DES MOINES — Conservatives who oppose Iowa Supreme Court rulings legalizing same-sex marriage and overturning abortion restrictions are urging the Republican-led legislature to strike back.

“Iowa has one of the most activist Supreme Courts in the country,” Chuck Hurley, legal counsel for The Family Leader, said Wednesday afternoon. “You name it and the Iowa Supreme Court is to the left on almost every issue currently.”

Public hearings were held at the state capitol today on a plan to reshuffle the commission that nominates judges as well as a bid to amend the Iowa Constitution to specify that it does not “secure” the right to an abortion. Isabelle Barrett of Des Moines accused Republicans of pursuing a “crazy ideology.”

“It is about wanting to control bodies,” Barrett said during a news conference organized by a Democrat in the state senate. “It is about wanting to make people’s choices for them.”

Keenan Crow of One Iowa, representing Lesbian Gay Bisexual Transgender and Questioning Iowans, said Iowa’s courts are giving everyone a fair shot at justice.

“The response to that should not be to politicize the court in order to get decisions that we want,” Crow said.

Representative Sandy Salmon, a Republican from Janesville, said it’s time to give Iowans a “larger voice” in who gets to be a judge.

“Out in rural Iowa, everybody sees that politics is part of the judiciary,” Salmon said during a House subcommittee meeting today. “There’s no getting around it.”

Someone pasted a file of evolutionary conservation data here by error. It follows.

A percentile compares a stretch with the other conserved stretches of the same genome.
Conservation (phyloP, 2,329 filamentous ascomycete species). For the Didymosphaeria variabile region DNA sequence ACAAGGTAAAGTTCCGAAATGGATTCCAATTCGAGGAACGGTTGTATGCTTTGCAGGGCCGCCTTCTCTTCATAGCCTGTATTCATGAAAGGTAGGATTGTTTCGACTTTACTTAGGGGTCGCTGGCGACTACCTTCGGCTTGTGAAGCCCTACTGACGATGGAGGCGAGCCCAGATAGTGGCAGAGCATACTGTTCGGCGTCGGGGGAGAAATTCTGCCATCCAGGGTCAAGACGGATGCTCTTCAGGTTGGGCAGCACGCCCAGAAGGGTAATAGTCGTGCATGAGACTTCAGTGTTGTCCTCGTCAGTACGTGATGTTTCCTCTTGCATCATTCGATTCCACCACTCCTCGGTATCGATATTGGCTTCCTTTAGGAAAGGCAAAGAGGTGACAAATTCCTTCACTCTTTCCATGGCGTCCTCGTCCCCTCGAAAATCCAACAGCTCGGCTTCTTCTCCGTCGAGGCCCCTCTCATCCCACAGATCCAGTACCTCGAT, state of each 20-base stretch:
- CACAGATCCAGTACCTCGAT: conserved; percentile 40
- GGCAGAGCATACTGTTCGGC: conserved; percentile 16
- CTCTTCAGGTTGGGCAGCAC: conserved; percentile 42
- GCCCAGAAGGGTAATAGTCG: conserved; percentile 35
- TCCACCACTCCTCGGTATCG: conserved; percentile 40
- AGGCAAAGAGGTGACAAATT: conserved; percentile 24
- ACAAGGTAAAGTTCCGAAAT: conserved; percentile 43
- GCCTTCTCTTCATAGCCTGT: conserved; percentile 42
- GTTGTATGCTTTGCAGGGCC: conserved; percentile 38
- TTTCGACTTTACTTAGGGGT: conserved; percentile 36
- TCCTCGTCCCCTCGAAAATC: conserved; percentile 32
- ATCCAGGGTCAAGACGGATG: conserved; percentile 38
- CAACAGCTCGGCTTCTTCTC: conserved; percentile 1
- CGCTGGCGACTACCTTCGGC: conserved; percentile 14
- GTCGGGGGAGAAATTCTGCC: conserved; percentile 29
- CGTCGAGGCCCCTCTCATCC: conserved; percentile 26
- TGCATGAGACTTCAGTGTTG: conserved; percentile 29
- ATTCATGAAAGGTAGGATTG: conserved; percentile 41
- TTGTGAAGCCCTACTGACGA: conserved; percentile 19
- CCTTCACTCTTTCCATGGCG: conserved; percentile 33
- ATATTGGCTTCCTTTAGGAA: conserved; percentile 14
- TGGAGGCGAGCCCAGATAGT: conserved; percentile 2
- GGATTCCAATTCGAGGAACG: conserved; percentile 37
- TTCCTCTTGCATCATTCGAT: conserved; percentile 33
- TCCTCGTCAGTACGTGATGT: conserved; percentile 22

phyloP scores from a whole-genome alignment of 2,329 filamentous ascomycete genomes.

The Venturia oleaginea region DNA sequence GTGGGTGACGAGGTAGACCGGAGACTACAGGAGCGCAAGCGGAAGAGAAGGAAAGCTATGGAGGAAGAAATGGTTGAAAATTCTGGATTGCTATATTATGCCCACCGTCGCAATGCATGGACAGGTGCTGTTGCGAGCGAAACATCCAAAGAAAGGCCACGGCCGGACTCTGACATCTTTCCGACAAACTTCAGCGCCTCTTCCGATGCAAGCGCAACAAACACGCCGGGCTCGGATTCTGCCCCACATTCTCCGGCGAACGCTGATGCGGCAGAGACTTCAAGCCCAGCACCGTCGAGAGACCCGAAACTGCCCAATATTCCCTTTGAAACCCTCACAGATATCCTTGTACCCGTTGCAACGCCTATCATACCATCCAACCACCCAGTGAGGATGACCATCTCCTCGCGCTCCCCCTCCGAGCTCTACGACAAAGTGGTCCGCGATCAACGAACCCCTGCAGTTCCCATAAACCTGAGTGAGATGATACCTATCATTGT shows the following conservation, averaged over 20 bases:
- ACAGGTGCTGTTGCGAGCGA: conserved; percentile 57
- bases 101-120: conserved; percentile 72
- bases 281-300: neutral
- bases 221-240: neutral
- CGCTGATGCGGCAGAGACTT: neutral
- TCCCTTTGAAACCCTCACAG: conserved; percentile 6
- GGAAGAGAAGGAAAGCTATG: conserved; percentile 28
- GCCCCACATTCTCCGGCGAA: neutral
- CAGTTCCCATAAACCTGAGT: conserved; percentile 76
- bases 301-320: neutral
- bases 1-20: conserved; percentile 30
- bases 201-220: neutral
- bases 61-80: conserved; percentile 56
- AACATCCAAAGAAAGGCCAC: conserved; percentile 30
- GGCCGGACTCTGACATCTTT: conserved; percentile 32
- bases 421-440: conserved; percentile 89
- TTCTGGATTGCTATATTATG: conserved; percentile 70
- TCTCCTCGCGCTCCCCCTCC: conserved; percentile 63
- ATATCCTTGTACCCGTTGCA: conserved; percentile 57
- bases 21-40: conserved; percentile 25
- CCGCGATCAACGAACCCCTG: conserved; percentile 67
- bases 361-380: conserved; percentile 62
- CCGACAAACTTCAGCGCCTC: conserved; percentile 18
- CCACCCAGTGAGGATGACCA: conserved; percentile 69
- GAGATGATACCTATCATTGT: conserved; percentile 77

Iowa lawyers currently vote on which lawyers should serve on the Judicial Nominating Commission alongside people selected by the governor. David L. Brown of the Iowa Academy of Trial Lawyers argued against undoing that process, which was set up in 1962.

“If you talk to people who actually are still alive who were here at the time…they’ll tell you how bad it was before they changed to this merit-based system,” Brown said.

Bill Gustoff, a Des Moines attorney who unsuccessfully sought a spot on the commission in 2011, said trial lawyers are choosing the judges they’ll face in court.

“The current system is unelected lawyers, who nobody knows and they don’t account to any voters, basically controlling the system,” Gustoff said.

A bill that instead would have the top four legislative leaders appoint half of the members of the Judicial Nominating Commission cleared House and Senate subcommittees today.

The other abortion-related proposal — a constitutional amendment to block future court rulings upholding abortion rights — advanced out of a Senate subcommittee. Kimberly Laube of Lutheran Family Service said the Iowa Supreme Court has overstepped its authority.

“This amendment became necessary when a handful of unelected members of Iowa’s Supreme Court…chose, in essence, to create law rather than interpret it,” Laube said during a Senate subcommittee hearing.

Jamie Burch Elliott of Planned Parenthood of the Heartland said constitutional amendments usually expand rights rather than take them away.

“At what point can we acknowledge that there are different views on this issue and understand that our own personal views should not infringe on the private medical decisions of others?” she asked.

A district court judge recently ruled Iowa’s six-week abortion ban was unconstitutional. Last year the Iowa Supreme Court nullified the state’s 72-hour waiting period for abortions.